The Kato–Katz-negative/POC-CCA–positive individuals represent a challenge for control programs shifting their goal, in line with WHO strategy,7 to elimination (interruption of transmission). Are they truly egg-negative, such that there is no need to continue mass treatment; or do they sporadically pass viable S. mansoni eggs, which might be missed in routine surveys based on the examination of single Kato–Katz assay? Or alternatively, in areas of very low prevalence, are the POC-CCA Trace or 1+ bands by the Kato–Katz egg-negative subjects not sufficiently specific to report active S. mansoni infection? A study in Brazil14 showed that, in a low transmission setting (prevalence < 10%), the POC-CCA test performed better if trace results were considered as negative cases. Thus, there is a debate about this group (Kato–Katz-negative/POC-CCA–positive individuals), and more data are required to determine their possible contribution to the “end game” of elimination.

In the present report, we address the question of how often egg-negative/CCA-positive children pass viable eggs in their stools. In particular, we followed a cohort of 45 schoolchildren for 30 consecutive days. Data of parasitological examination of stool samples and POC-CCA in urine samples are presented and discussed.

MATERIALS AND METHODS

Ethics statement.

The Ethics Review Committee of the Faculty of Medicine, Ain Shams University, reviewed and approved the study protocol (FMASU R5 2017). The Institutional Review Board of the University of Georgia (UGA) evaluated the protocol (STUDY00004772) and determined UGA personnel to be not engaged. The children were enrolled in the study after obtaining informed consent from their parents/guardians. The study objectives and need to obtain daily stool and urine samples were explained to the children and their parents/guardians. The work included only noninvasive collections of stool and urine specimens. Providing a stool and urine sample was taken as a child’s assent.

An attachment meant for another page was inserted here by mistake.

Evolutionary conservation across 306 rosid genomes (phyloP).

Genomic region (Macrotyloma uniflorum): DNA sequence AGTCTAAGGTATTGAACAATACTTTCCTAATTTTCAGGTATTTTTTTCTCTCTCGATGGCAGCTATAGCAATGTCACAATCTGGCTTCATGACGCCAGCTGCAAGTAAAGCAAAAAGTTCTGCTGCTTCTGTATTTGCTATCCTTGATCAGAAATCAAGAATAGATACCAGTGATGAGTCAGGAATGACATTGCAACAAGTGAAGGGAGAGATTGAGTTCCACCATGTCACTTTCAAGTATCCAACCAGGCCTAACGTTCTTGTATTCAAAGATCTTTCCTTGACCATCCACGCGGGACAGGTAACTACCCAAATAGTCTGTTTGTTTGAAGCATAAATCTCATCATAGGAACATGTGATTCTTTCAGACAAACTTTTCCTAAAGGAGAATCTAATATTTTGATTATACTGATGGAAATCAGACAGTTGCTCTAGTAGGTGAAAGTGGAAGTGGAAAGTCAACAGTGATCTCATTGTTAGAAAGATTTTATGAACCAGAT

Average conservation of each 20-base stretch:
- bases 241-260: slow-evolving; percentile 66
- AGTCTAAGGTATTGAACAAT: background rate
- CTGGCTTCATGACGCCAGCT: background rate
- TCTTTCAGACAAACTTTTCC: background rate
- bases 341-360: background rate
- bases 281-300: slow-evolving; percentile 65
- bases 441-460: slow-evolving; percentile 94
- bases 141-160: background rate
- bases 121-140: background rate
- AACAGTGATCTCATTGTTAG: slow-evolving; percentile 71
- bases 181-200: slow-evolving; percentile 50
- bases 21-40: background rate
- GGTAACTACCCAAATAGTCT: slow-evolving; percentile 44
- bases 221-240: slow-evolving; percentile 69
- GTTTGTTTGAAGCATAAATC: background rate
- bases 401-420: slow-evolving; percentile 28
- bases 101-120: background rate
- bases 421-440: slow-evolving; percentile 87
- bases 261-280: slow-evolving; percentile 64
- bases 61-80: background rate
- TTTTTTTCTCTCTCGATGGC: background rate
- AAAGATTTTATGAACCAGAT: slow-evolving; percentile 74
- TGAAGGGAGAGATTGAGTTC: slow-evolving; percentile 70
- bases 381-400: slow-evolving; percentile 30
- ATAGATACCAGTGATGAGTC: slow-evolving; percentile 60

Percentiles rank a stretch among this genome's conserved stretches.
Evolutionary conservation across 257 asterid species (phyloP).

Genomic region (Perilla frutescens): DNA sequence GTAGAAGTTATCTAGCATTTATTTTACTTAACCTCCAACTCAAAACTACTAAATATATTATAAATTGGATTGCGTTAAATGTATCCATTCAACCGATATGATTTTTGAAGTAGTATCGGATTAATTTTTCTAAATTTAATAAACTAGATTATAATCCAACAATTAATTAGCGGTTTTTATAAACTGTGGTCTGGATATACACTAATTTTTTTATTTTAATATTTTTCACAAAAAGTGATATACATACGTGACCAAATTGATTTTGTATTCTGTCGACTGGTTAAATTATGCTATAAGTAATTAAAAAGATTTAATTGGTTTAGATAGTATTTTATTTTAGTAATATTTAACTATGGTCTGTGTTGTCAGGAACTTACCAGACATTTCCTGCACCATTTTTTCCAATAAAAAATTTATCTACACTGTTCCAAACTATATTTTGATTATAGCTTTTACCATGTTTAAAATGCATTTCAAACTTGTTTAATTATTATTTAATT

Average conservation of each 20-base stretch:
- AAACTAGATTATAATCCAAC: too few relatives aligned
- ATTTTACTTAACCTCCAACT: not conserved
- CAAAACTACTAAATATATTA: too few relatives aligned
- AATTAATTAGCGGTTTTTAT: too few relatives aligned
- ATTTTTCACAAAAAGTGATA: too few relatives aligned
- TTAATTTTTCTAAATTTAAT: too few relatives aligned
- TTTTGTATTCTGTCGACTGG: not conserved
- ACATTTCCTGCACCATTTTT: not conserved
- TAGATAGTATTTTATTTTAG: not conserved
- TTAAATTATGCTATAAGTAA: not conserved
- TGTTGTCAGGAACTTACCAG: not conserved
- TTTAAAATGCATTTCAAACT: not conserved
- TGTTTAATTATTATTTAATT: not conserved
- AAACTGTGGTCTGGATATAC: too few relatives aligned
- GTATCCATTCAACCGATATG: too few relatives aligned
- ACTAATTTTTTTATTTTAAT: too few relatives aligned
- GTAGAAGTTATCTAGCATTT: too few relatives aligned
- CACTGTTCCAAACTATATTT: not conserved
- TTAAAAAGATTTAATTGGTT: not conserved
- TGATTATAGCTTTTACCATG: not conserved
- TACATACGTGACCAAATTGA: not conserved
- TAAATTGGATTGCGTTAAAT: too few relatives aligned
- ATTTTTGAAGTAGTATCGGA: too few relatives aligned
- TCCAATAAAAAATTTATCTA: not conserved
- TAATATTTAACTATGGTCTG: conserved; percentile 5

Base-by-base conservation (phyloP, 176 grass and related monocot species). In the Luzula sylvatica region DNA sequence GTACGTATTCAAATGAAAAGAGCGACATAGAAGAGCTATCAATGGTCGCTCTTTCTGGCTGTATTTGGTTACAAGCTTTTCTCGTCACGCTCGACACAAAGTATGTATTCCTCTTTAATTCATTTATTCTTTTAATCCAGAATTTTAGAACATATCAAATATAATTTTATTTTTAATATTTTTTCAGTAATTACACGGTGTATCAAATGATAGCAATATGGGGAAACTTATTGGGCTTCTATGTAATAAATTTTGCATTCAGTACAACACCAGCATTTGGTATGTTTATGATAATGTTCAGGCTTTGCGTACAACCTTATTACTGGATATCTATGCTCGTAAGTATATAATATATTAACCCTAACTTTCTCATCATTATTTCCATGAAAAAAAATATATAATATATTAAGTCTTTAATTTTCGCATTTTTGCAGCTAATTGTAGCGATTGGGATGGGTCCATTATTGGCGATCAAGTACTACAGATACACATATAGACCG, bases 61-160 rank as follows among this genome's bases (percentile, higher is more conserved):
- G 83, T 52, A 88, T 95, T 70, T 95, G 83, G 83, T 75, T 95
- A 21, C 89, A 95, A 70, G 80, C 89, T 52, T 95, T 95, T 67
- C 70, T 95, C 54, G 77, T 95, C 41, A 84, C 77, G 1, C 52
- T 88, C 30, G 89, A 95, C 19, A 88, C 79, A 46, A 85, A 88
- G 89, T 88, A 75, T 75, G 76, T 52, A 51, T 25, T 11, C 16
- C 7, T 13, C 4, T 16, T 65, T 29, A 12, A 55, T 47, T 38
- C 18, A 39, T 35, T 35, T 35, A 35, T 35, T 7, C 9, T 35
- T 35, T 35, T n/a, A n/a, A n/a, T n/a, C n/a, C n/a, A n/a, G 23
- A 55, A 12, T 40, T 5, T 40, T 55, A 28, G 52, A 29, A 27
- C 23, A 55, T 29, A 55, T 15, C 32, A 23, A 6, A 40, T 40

Study design and subjects.

The study design is shown in Figure 1. The study was conducted during November and December 2017 and included a cohort of 45 schoolchildren attending schools in three districts (Al Riad, Desouk, and Sidi Salem) in Kafr El Sheikh Governorate, Egypt. Participants were selected from a sample of schoolchildren based on data in files, indicating them to be Kato–Katz S. mansoni egg negative/CCA positive. The data in these files were obtained by a previously reported survey in five governorates in the Nile Delta.13 The last annual schistosomiasis mass treatment, before the present study, was implemented during the 2014–2015 scholastic year. For the present study, these schoolchildren were reexamined by Kato–Katz (one stool/four slides) and POC-CCA (one urine/one POC-CCA) to select a study cohort of 15 schoolchildren in each district. According to the study protocol, all 15 children had to be egg negative, whereas at least 10 of these subjects should be POC-CCA positive at the Trace level, the other five could be scored 1+ or more.